# Gibbs' free energy and Helmholtz free energy

This is a question I have from Atkins' physical chemistry, tenth edition, chapter 3c: Concentrating on the system.

I quote:

Criteria for spontaneous change: dA <=0 (const T,V) dG<=0 (const T,P) -Pg 132, eq: 3c.10

Summary of justification 3c.1 and 3c.2, pg 133 and 135 respectively:

The maximum non expansion work is given by Gibbs free energy while the maximum possible work is given by Helmholtz free energy.

I didn't get how Helmholtz free energy is the maximum possible work that can be done although we place a constraint of constant volume over it, but Gibbs free energy is the maximum non expansion work that can be done although the body is free to expand.

The proofs make perfect sense to me, but it doesn't seem to make sense when I think about it physically.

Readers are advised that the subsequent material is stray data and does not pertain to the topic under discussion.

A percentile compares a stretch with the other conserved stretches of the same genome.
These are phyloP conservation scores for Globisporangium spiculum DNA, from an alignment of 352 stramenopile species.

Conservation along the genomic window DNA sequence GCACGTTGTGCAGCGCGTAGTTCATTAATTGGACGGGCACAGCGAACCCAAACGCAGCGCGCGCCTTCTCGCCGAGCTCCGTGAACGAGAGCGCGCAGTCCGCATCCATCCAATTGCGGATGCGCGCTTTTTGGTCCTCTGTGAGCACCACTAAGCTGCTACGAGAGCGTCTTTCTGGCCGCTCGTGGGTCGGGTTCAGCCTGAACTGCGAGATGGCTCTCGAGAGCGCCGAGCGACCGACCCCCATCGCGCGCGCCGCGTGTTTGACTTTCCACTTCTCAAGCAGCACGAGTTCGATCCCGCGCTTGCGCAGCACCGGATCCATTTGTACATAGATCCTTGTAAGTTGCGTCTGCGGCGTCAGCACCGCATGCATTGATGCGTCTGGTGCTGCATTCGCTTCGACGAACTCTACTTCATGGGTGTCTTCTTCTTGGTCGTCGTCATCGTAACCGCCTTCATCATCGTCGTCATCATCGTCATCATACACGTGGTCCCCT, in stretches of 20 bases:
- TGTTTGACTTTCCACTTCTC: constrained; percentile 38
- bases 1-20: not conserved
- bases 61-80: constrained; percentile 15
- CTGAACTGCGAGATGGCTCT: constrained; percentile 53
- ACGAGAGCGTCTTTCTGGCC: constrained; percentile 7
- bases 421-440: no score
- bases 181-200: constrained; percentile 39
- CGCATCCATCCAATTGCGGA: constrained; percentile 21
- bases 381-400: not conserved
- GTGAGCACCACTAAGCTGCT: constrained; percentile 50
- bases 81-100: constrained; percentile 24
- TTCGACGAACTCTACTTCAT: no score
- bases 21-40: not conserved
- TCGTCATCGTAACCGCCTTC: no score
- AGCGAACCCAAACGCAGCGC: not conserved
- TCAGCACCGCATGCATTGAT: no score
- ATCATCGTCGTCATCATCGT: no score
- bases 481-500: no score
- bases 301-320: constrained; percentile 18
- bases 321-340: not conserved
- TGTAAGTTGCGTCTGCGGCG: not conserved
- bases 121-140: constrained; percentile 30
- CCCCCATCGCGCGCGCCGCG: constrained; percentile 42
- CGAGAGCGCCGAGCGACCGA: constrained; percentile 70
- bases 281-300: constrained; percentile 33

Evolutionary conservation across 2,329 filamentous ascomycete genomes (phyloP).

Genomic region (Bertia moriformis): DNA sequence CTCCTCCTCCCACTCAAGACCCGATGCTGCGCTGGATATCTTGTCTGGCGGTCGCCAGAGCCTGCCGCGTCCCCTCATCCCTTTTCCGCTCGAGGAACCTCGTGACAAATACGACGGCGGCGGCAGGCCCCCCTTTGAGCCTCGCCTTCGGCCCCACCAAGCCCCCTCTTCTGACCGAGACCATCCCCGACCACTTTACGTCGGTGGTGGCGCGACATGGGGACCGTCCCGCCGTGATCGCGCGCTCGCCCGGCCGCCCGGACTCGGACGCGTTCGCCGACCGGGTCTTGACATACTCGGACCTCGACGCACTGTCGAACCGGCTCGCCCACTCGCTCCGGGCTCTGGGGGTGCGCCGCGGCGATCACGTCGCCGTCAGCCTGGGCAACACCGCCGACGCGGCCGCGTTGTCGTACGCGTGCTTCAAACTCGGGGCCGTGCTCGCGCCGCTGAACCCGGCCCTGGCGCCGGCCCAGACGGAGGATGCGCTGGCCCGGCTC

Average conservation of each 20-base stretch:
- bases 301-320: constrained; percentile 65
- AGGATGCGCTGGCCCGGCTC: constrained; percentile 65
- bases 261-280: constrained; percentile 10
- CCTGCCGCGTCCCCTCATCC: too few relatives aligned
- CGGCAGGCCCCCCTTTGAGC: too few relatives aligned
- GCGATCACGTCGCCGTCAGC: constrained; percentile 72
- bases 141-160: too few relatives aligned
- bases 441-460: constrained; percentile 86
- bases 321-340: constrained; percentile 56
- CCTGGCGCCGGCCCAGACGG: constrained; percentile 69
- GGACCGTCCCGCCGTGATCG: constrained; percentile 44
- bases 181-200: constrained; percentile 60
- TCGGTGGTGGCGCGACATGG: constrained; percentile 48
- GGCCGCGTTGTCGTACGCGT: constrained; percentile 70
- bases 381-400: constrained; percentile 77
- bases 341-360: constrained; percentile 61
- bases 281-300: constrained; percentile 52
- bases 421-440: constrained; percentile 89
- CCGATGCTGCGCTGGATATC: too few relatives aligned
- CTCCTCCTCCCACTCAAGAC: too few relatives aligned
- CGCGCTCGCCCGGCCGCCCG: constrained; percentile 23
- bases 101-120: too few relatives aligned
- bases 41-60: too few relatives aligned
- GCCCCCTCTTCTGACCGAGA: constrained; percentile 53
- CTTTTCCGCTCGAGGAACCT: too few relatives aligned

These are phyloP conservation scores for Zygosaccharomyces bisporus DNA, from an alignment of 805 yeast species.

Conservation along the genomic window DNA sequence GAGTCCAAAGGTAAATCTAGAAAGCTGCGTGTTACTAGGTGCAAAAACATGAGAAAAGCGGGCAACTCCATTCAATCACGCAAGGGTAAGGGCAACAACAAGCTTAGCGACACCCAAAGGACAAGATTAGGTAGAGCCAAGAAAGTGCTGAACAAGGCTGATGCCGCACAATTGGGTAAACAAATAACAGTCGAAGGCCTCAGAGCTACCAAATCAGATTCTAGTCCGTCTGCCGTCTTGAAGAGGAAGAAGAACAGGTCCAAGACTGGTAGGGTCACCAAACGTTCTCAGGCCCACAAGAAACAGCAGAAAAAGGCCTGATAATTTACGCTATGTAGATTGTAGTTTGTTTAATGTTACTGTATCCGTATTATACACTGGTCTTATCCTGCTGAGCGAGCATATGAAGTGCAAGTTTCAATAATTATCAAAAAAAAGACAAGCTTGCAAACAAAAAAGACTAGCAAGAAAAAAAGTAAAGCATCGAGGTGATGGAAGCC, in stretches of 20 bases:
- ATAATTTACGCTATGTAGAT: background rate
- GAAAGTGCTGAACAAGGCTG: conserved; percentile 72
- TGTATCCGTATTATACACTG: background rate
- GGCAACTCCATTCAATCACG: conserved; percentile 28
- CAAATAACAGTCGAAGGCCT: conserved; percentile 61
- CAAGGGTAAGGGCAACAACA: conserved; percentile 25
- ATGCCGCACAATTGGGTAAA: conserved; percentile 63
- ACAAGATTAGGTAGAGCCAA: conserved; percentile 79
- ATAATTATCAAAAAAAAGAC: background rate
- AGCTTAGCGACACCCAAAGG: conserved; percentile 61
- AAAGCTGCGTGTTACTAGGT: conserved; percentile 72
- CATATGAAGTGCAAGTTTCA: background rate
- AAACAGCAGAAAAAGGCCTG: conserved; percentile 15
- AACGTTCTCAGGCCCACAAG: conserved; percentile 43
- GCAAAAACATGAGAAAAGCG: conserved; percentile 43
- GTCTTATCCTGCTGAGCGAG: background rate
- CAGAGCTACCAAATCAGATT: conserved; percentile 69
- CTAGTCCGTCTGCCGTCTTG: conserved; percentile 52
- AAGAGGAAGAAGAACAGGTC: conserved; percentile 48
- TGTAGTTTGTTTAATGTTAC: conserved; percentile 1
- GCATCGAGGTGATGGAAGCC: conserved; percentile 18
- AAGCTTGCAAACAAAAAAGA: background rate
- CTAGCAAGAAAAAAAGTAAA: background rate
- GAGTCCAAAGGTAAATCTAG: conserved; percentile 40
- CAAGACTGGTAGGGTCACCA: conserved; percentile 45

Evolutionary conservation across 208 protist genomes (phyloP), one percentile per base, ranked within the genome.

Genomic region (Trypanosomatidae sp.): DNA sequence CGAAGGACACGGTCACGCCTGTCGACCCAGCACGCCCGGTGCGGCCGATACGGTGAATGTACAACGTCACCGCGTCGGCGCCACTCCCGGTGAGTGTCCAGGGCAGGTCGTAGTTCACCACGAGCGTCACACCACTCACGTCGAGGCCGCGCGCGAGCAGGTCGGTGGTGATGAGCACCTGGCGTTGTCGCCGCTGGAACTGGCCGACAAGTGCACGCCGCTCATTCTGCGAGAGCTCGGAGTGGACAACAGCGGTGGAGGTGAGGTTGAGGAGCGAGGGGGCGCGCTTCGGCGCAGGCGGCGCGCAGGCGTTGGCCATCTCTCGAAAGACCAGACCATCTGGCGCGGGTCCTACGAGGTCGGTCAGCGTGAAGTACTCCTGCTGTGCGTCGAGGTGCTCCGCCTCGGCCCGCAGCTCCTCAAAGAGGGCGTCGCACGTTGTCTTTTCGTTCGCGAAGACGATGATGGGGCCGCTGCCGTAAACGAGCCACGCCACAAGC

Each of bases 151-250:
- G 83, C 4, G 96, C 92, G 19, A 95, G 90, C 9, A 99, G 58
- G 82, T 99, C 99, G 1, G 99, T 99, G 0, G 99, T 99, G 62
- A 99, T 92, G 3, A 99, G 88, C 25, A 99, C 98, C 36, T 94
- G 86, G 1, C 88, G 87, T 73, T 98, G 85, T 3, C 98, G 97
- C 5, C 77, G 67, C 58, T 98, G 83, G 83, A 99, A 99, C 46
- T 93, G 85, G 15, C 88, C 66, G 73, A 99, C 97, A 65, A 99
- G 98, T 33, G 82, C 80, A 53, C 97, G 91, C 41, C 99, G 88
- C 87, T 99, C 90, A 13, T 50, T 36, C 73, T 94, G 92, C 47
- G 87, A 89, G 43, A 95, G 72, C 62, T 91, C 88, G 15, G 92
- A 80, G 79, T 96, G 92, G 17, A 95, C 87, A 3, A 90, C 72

I mean, to do expansion work, volume will have to change, right?

• Helmholtz free energy is convenient to use for constant volume problem. And Gibbs free energy is convenient for constant pressure, e.g. chemical reaction, phase change. – user115350 Sep 7 '16 at 20:54

Consider a change of the energy of a system system, given the natural variable $S,V$ (entropy and volume): $$dE = \delta W + \delta Q$$ Where $W$ is the mechanical work (volume change) and $Q$ is the energy changes via heat flux.
We know that the mechanical work exchanged from the system with the environment is link with volume change and pressure i.e. $W(P,V)$ and the thermal exchanges are dependant on the entropy and temperature i.e. $Q(T,S)$.
Now impose a constraint on your system imposing constant temperature $T_0$. Obviously $\delta W=0$ during transformation your system will do in order to maximize it's Helmoltz free energy as the volums stays constant. Only heat exchanges will occur and $A$ will go to its maximum at equilibrium. What's left is the mechanical work you can extract from your system through volume changes (expansion work)!